Lebanon’s new government may be able to normalize relations with Syria after years of coldness, analysts say.
Former Prime Minister Saad Hariri had been reluctant to establish direct ties with the Syrian authorities during his tenure, saying he would never visit Syria or meet Syrian President Bashar al-Assad under any circumstances.
Hariri’s tough stance toward Syria is largely colored by his suspicion of the Syrian government being behind the assassination of his father late Prime Minister Rafic Hariri in 2005.
However, Lebanese experts have been trying to push the government to normalize ties with Syria in the interest of Lebanon’s economy, especially after Syrian Ambassador to Lebanon Ali Abdel Karim Ali recently called on Lebanese top officials to visit his country.
“There is a great possibility for Lebanon to normalize ties with Syria today without worrying about the reaction of Arabs because the stance of Gulf countries toward Syria has improved lately,” Adnan Bourji, director of the Lebanese National Center for Studies, told Xinhua.
Gulf countries, which have been in the past under great pressure from Washington to avoid dealing with Syria, are among the first financial supporters of Lebanon, Bourji explained.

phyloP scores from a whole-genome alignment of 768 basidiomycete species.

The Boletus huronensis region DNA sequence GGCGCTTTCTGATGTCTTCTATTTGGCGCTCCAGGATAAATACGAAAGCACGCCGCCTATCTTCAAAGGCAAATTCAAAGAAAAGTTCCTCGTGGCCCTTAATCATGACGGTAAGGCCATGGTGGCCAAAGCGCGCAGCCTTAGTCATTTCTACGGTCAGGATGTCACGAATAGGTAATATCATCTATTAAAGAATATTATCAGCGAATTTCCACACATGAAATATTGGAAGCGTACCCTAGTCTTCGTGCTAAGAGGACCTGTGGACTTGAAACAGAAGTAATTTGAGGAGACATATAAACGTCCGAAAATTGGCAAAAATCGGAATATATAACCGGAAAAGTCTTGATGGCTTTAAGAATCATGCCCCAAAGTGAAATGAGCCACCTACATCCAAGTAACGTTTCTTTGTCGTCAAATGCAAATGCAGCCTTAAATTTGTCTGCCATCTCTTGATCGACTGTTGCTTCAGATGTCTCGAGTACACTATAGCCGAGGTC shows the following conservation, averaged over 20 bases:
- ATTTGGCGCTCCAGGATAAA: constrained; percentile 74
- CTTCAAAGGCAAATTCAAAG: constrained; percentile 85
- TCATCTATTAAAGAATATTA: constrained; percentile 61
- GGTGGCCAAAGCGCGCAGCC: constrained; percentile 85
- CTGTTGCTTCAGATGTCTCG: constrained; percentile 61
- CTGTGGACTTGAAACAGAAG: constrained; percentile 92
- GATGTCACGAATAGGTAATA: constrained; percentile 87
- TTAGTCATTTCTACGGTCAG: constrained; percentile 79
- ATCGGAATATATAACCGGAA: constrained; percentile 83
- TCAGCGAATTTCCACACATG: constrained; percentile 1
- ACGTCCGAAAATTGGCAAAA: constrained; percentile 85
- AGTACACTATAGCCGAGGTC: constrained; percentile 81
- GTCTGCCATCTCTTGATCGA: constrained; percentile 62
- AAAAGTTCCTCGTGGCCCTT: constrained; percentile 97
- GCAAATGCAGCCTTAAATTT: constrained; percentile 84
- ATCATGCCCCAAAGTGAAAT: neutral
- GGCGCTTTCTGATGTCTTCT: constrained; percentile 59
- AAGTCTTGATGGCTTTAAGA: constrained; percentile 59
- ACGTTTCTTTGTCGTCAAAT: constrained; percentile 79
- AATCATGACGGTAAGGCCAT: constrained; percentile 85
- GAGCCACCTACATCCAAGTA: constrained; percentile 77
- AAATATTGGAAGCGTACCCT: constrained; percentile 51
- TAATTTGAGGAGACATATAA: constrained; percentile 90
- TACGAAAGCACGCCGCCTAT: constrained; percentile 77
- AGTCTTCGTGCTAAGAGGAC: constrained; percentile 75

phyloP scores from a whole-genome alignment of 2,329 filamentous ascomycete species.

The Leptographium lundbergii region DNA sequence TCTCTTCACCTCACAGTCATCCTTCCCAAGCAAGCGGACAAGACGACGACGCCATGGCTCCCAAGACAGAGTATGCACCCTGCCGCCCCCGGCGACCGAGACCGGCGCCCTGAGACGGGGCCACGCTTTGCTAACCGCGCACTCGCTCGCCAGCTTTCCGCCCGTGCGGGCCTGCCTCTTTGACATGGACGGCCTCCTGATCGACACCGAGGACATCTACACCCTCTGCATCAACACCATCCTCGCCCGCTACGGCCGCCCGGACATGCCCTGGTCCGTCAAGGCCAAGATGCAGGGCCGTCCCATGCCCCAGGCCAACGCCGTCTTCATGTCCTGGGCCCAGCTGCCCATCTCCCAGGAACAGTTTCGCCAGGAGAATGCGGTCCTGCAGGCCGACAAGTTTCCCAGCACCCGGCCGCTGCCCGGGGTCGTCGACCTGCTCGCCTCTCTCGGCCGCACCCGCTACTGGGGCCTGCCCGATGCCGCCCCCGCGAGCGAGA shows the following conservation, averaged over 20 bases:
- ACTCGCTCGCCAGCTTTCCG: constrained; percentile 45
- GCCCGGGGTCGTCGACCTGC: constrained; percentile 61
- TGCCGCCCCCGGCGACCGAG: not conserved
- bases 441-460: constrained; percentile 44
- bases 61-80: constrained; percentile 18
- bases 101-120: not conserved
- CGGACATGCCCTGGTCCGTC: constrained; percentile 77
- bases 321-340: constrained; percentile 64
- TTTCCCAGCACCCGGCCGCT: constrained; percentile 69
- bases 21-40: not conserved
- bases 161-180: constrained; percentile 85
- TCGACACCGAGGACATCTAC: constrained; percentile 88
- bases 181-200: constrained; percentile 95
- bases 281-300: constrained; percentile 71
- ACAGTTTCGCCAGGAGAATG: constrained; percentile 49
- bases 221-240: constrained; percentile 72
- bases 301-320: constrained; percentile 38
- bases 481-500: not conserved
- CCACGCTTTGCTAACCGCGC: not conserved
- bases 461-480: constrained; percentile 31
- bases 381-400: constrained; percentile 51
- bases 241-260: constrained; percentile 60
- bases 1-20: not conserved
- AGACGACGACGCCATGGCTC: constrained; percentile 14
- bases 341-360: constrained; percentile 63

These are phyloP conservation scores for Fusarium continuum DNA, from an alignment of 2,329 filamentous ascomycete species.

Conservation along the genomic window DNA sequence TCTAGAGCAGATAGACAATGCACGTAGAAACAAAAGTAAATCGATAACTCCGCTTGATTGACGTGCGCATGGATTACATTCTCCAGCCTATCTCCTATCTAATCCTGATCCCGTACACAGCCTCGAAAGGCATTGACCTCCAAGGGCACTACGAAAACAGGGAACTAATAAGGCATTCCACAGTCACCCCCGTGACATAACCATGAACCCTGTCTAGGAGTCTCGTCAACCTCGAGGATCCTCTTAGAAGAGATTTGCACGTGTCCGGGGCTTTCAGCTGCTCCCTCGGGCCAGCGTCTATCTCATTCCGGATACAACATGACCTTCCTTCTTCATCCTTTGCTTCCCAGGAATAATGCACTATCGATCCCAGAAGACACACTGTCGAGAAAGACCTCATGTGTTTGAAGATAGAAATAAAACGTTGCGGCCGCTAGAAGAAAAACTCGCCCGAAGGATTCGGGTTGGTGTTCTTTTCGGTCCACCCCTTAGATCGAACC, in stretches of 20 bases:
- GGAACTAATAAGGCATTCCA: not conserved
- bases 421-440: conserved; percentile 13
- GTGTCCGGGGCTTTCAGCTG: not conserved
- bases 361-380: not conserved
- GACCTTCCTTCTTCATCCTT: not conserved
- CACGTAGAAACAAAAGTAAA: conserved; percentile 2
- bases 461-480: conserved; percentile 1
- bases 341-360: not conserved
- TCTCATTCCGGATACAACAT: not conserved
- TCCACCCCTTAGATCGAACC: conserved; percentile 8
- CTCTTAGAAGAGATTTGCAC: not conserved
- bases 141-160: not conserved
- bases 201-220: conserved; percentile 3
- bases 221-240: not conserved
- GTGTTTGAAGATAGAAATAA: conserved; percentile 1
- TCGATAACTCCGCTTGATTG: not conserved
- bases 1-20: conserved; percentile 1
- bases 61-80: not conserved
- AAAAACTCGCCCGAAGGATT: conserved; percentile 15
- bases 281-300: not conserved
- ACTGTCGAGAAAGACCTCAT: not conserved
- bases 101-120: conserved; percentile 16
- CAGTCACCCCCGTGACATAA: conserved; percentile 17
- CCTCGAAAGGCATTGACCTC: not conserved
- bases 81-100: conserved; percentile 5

But “Arabs are aware that the United States does not have the same military power as in 2003. We can see the U.S. itself is trying to withdraw gradually from different Arab countries such as Iraq,” he said.
Rafic Nasrallah, director of the Lebanese International Center for Media and Research, agrees that the current cabinet has a great opportunity to restore normal relations with Syria, at least on the ministerial level.
“More than one minister will visit Syria to discuss the possibility of exporting through Syria and removing the fees for trucks that pass through Syria to export Lebanese products to other countries,” Nasrallah said.
Lebanese Agriculture Minister Abbas Mortada is among the newly appointed ministers who have announced plans to visit Syria soon.
Nasrallah, however, ruled out a visit by Prime Minister Hassan Diab as it may be seen by the United States as a challenge.
It is also difficult for President Michel Aoun to make such a visit for the time being in order not to affect Lebanon’s chances of gaining international and Arab support, according to Mohannad Hajj Ali, a member of the Carnegie Middle East Center.